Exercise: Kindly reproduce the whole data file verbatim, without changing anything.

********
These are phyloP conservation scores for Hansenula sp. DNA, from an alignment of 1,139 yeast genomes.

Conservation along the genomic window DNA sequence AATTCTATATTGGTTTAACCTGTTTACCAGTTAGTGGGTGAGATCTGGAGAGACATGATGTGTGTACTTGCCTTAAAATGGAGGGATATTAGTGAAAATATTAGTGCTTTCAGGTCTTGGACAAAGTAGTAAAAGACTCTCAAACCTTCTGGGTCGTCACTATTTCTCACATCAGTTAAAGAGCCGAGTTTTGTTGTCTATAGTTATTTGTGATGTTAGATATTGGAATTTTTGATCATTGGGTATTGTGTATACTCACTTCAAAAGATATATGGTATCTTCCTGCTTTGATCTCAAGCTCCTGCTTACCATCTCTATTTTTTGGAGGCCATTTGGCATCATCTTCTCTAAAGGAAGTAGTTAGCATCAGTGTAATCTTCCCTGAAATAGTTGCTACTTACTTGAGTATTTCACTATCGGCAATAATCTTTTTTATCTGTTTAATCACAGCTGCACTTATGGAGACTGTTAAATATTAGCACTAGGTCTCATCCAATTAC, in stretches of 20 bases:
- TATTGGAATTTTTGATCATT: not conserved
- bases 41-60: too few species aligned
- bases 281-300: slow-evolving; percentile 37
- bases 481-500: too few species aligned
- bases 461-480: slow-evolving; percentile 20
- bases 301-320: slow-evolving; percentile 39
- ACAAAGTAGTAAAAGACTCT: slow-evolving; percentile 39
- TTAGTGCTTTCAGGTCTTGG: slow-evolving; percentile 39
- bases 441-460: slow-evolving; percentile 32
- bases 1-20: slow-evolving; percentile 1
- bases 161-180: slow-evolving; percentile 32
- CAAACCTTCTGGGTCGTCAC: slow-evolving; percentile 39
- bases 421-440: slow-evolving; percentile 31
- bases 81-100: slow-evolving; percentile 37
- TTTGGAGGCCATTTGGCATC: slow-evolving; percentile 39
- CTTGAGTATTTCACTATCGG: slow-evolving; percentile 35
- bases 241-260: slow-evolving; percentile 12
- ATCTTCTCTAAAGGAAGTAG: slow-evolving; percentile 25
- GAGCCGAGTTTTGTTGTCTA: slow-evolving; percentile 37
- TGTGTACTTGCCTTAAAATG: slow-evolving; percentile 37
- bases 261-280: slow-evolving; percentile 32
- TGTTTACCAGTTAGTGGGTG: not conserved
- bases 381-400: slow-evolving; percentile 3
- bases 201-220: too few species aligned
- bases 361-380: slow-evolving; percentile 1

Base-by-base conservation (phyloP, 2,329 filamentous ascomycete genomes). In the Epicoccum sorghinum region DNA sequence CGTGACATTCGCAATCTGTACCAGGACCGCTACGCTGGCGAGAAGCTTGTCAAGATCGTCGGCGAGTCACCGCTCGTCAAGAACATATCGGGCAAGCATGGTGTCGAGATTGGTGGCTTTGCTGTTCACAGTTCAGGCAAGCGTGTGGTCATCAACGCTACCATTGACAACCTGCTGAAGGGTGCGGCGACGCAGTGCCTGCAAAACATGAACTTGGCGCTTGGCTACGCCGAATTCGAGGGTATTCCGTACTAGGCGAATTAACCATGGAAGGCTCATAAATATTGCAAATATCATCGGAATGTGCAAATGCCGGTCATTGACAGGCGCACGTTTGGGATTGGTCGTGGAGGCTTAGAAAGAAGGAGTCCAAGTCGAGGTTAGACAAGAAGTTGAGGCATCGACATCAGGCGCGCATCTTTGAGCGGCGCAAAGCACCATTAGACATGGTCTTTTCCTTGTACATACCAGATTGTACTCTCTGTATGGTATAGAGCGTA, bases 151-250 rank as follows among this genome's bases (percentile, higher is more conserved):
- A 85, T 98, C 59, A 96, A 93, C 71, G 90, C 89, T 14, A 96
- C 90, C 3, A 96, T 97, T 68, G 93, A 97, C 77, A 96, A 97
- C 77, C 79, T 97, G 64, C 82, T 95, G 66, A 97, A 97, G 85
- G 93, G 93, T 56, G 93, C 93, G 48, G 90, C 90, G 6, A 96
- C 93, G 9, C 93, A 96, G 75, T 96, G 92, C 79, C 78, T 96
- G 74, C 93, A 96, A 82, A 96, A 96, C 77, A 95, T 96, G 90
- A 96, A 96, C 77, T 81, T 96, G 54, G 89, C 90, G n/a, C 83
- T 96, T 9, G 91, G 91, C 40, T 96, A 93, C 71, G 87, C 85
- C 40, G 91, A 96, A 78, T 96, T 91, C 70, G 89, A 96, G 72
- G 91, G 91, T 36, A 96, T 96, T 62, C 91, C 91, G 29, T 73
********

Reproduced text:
These are phyloP conservation scores for Hansenula sp. DNA, from an alignment of 1,139 yeast genomes.

Conservation along the genomic window DNA sequence AATTCTATATTGGTTTAACCTGTTTACCAGTTAGTGGGTGAGATCTGGAGAGACATGATGTGTGTACTTGCCTTAAAATGGAGGGATATTAGTGAAAATATTAGTGCTTTCAGGTCTTGGACAAAGTAGTAAAAGACTCTCAAACCTTCTGGGTCGTCACTATTTCTCACATCAGTTAAAGAGCCGAGTTTTGTTGTCTATAGTTATTTGTGATGTTAGATATTGGAATTTTTGATCATTGGGTATTGTGTATACTCACTTCAAAAGATATATGGTATCTTCCTGCTTTGATCTCAAGCTCCTGCTTACCATCTCTATTTTTTGGAGGCCATTTGGCATCATCTTCTCTAAAGGAAGTAGTTAGCATCAGTGTAATCTTCCCTGAAATAGTTGCTACTTACTTGAGTATTTCACTATCGGCAATAATCTTTTTTATCTGTTTAATCACAGCTGCACTTATGGAGACTGTTAAATATTAGCACTAGGTCTCATCCAATTAC, in stretches of 20 bases:
- TATTGGAATTTTTGATCATT: not conserved
- bases 41-60: too few species aligned
- bases 281-300: slow-evolving; percentile 37
- bases 481-500: too few species aligned
- bases 461-480: slow-evolving; percentile 20
- bases 301-320: slow-evolving; percentile 39
- ACAAAGTAGTAAAAGACTCT: slow-evolving; percentile 39
- TTAGTGCTTTCAGGTCTTGG: slow-evolving; percentile 39
- bases 441-460: slow-evolving; percentile 32
- bases 1-20: slow-evolving; percentile 1
- bases 161-180: slow-evolving; percentile 32
- CAAACCTTCTGGGTCGTCAC: slow-evolving; percentile 39
- bases 421-440: slow-evolving; percentile 31
- bases 81-100: slow-evolving; percentile 37
- TTTGGAGGCCATTTGGCATC: slow-evolving; percentile 39
- CTTGAGTATTTCACTATCGG: slow-evolving; percentile 35
- bases 241-260: slow-evolving; percentile 12
- ATCTTCTCTAAAGGAAGTAG: slow-evolving; percentile 25
- GAGCCGAGTTTTGTTGTCTA: slow-evolving; percentile 37
- TGTGTACTTGCCTTAAAATG: slow-evolving; percentile 37
- bases 261-280: slow-evolving; percentile 32
- TGTTTACCAGTTAGTGGGTG: not conserved
- bases 381-400: slow-evolving; percentile 3
- bases 201-220: too few species aligned
- bases 361-380: slow-evolving; percentile 1

Base-by-base conservation (phyloP, 2,329 filamentous ascomycete genomes). In the Epicoccum sorghinum region DNA sequence CGTGACATTCGCAATCTGTACCAGGACCGCTACGCTGGCGAGAAGCTTGTCAAGATCGTCGGCGAGTCACCGCTCGTCAAGAACATATCGGGCAAGCATGGTGTCGAGATTGGTGGCTTTGCTGTTCACAGTTCAGGCAAGCGTGTGGTCATCAACGCTACCATTGACAACCTGCTGAAGGGTGCGGCGACGCAGTGCCTGCAAAACATGAACTTGGCGCTTGGCTACGCCGAATTCGAGGGTATTCCGTACTAGGCGAATTAACCATGGAAGGCTCATAAATATTGCAAATATCATCGGAATGTGCAAATGCCGGTCATTGACAGGCGCACGTTTGGGATTGGTCGTGGAGGCTTAGAAAGAAGGAGTCCAAGTCGAGGTTAGACAAGAAGTTGAGGCATCGACATCAGGCGCGCATCTTTGAGCGGCGCAAAGCACCATTAGACATGGTCTTTTCCTTGTACATACCAGATTGTACTCTCTGTATGGTATAGAGCGTA, bases 151-250 rank as follows among this genome's bases (percentile, higher is more conserved):
- A 85, T 98, C 59, A 96, A 93, C 71, G 90, C 89, T 14, A 96
- C 90, C 3, A 96, T 97, T 68, G 93, A 97, C 77, A 96, A 97
- C 77, C 79, T 97, G 64, C 82, T 95, G 66, A 97, A 97, G 85
- G 93, G 93, T 56, G 93, C 93, G 48, G 90, C 90, G 6, A 96
- C 93, G 9, C 93, A 96, G 75, T 96, G 92, C 79, C 78, T 96
- G 74, C 93, A 96, A 82, A 96, A 96, C 77, A 95, T 96, G 90
- A 96, A 96, C 77, T 81, T 96, G 54, G 89, C 90, G n/a, C 83
- T 96, T 9, G 91, G 91, C 40, T 96, A 93, C 71, G 87, C 85
- C 40, G 91, A 96, A 78, T 96, T 91, C 70, G 89, A 96, G 72
- G 91, G 91, T 36, A 96, T 96, T 62, C 91, C 91, G 29, T 73